Mediamatic Off-Line Vol. 11#2 Arie Altena



In 1999 Morse was abolished as an official communication language. The last message that the French marine sent was: Calling all. This is our last call before eternal silence. And since then, Morse is a dead language, or at least, officially a dead language.

Throughout the world there are still radio-amateurs and enthusiasts that use this primitive form of digital communication, this Morse code, albeit only out of love. Morse is also used as a kind of joke in commercials for IT-companies. And last but not least, there are also artists that use Morse in their work. The British Cerith Wyn Evans made an installation (Cleave 0.2) in which poems by William Blake are translated into Morse code: short and long flashes of light are projected onto a spinning disco ball, which spread a pattern of light throughout the room. It was on display at Documenta XI.

The Dutch-Belgian artists’ duo Jodi (Joan Heemskerk and Dirk Paesmans) has an affinity for obsolete digital technology. All wrongs reversed©1982, their DVD from 2003, was an ode to one of the first home computers, the ZX Spectrum, and its users. It is a 45 min registration of writing code and activating it on a ZX Spectrum.

Distorted images and crashing or dysfunctional computers fascinate Jodi. A lot of their work is about bugs in the system, about digital technology that goes its own way, excluding and misleading the users. Apparently broken technology shows that our technological world and the way we deal with it is full of rigid conventions. Their work is undermining, disorienting, but nevertheless still full of humor. One would almost forget that their work is not only a merry game or a joke on technology's 'free will' but actually also has a strong visual impact.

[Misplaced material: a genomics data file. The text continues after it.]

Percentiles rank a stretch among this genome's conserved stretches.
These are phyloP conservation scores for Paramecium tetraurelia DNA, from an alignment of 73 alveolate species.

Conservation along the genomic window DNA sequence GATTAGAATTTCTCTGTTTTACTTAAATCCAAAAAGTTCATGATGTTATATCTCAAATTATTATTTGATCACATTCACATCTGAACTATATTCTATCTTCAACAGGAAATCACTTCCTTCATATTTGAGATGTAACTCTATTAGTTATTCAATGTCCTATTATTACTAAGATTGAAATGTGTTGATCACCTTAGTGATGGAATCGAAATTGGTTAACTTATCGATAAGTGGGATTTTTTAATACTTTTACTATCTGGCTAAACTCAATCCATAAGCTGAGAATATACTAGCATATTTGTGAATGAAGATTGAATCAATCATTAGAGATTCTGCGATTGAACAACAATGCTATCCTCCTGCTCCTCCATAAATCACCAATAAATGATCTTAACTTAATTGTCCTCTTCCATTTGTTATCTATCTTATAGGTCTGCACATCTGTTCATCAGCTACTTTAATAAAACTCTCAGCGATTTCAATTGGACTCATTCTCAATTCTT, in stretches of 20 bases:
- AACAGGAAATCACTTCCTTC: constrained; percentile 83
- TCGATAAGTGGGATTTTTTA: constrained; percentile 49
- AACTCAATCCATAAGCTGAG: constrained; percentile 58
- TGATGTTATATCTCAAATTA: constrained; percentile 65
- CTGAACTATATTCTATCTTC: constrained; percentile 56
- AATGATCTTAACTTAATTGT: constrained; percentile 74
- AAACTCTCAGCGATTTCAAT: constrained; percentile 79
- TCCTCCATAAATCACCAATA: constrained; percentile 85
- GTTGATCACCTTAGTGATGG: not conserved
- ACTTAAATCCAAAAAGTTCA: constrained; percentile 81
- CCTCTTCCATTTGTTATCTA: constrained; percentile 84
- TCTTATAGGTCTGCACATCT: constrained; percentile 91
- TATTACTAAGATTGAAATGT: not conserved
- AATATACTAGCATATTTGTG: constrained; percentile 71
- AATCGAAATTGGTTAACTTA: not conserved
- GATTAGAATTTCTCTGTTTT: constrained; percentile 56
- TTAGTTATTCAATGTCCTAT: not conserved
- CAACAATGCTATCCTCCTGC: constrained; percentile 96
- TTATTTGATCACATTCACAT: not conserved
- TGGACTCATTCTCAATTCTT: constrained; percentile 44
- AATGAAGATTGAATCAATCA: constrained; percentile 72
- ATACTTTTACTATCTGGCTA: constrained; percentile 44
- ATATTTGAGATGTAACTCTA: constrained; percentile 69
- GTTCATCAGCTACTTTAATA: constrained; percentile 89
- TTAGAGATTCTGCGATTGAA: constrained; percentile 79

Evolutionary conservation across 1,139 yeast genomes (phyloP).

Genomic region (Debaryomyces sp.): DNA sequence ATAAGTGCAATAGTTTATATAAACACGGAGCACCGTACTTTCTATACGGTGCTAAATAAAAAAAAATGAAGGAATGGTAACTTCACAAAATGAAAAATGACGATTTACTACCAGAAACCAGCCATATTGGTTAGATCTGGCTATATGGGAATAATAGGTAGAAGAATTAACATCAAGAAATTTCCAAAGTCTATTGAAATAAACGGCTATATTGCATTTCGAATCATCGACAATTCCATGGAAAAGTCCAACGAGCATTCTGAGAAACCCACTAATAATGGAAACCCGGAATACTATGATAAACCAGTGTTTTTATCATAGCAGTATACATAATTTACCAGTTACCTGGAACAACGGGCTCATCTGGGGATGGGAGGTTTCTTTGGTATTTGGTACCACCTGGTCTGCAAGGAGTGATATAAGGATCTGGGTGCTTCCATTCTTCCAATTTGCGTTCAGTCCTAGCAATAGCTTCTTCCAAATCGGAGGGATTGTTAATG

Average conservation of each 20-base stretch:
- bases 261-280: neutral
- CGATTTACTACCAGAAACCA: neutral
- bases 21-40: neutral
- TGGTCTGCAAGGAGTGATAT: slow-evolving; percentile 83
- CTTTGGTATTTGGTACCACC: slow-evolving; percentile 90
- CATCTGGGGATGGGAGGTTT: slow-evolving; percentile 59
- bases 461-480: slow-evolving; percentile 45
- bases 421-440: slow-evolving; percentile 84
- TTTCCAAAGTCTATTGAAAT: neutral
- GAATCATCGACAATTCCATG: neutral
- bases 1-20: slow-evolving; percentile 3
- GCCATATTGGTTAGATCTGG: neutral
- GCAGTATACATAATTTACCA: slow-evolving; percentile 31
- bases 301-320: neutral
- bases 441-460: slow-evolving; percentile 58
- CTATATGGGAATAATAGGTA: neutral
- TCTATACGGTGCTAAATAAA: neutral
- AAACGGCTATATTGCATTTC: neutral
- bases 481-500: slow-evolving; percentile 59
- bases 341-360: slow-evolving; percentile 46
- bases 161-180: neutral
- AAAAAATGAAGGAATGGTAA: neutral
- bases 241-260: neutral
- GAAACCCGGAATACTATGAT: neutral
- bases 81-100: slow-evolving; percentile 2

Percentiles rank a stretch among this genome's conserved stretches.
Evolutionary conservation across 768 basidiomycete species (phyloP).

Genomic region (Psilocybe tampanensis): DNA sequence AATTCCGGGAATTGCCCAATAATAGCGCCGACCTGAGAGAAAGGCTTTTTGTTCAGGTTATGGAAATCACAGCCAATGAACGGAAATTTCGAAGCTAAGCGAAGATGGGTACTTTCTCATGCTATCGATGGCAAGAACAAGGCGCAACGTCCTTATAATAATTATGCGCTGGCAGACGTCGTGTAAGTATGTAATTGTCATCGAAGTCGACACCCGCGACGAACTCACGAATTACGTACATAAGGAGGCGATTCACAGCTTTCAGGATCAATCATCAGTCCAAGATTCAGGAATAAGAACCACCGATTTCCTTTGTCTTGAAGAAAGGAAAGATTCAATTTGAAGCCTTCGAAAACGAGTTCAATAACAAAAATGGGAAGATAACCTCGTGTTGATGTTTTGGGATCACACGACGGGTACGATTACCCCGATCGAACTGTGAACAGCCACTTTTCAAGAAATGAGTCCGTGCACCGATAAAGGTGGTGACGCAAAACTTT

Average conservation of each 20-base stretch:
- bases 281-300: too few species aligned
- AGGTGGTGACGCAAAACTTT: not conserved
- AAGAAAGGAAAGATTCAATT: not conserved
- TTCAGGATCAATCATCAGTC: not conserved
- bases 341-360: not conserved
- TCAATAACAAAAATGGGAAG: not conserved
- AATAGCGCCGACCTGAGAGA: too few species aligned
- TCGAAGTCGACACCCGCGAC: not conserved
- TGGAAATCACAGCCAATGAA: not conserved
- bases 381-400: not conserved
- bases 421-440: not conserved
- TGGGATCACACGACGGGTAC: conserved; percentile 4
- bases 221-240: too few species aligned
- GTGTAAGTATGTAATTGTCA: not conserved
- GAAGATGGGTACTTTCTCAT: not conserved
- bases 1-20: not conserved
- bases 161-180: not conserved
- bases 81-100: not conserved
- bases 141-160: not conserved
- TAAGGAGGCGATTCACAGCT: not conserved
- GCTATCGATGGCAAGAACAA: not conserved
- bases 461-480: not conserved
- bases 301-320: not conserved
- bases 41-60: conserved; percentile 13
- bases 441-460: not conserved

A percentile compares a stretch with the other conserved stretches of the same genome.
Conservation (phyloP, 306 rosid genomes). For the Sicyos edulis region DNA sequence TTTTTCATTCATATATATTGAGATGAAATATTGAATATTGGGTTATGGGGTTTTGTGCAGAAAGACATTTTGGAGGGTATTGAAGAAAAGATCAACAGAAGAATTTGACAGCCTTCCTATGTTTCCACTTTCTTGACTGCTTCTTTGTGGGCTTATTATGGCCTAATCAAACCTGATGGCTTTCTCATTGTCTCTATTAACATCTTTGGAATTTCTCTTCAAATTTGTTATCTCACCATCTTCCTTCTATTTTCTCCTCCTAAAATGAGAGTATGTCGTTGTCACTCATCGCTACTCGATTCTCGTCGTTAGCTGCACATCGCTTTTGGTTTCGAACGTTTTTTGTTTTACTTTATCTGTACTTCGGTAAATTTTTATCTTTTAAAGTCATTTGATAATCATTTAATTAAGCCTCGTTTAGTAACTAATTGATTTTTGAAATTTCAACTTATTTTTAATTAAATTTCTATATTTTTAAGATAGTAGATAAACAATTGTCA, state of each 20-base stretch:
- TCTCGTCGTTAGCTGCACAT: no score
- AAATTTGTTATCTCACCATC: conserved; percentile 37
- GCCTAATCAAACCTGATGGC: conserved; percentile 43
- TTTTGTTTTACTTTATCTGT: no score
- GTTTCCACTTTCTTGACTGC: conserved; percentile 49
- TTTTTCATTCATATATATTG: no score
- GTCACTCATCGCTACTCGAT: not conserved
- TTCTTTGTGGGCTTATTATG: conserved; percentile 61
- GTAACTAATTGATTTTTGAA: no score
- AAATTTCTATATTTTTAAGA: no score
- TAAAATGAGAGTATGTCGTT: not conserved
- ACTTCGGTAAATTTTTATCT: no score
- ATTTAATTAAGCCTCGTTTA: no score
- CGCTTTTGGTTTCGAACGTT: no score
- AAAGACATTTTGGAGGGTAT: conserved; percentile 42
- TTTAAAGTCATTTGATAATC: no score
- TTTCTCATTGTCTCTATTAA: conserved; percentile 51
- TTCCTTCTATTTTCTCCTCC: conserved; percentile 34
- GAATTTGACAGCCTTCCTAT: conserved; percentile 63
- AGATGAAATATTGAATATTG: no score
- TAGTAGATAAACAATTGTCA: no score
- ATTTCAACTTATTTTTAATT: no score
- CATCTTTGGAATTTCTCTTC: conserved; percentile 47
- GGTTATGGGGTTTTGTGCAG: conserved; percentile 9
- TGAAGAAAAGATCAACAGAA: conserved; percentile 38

The contribution of Jodi to the Mediamatic Screen was Morse. In Morse a film is projected of a flashing light bulb (a 'night light accordion' according to Dirk Paesmans). A small disco ball reflects the light. The flashing of the light is controlled by a computer program that translates Morse code into impulses, a program that is used by radio-amateurs. Morse: a message in Morse, spread by a light bulb.

Is it an ode to the silent language? A game with a binary language that precedes the computer times? I was wondering what kind of messages Morse was spreading throughout the city. They probably were secretive, poetic messages, because Morse has, just like SMS, its own jargon and spelling methods:


is Morse jargon for:

Good afternoon dear old man. You are RST 599 here.
I'm located in Timbuktu. The operator's name is Mike.
How do you copy?

But I’m just dreaming it up. Dirk Paesmans telephoned to inform me: It actually started as more of a joke, that it's Morse is actually not so very important. The message is just random words, even though the Morse code is real. The empty code shows that they wanted to make something with no content, no detail, a non-computerized and non-synthetic image. Visual impact. What we see is a flashing light in the distance. That way, it fits in with the tendency towards abstraction in Jodi's work – they previously distilled the 3D-game Wolfenstein to pure black and white. Now we only have light.

If you walked towards the IJ-tunnel in the evenings of late 2003, you could discern a flashing light in the distance. A flickering light that drew attention in the midst of the other lights of the city, the lampposts, the fluorescent lights shining out of the office windows, the lit commercials, the headlights of the cars emerging from the IJ-tunnel. It was Morse, Jodi's contribution to the Mediamatic Screen.

From afar you could think, what is that flickering light over there? It couldn't possibly be a signal? For a semiotic animal like the human, suppressing the urge to decode and find the message can be quite difficult. Especially if there is a way you could find the message, by sitting next to that little bit of highway and writing it all down to decode it later. Perhaps they were random words, but you never know if the random words do not somehow still have a meaning. "Proverbs for Paranoids, 3" If they can get you to ask the wrong questions, they don't have to worry about answers. (Thomas Pynchon, Gravity's Rainbow, p. 251).

If you'd like to quote something: Altena, Arie. "Morse." Mediamatic Off-Line vol. 11 # 2 (2006).

Translation: Nadya Peek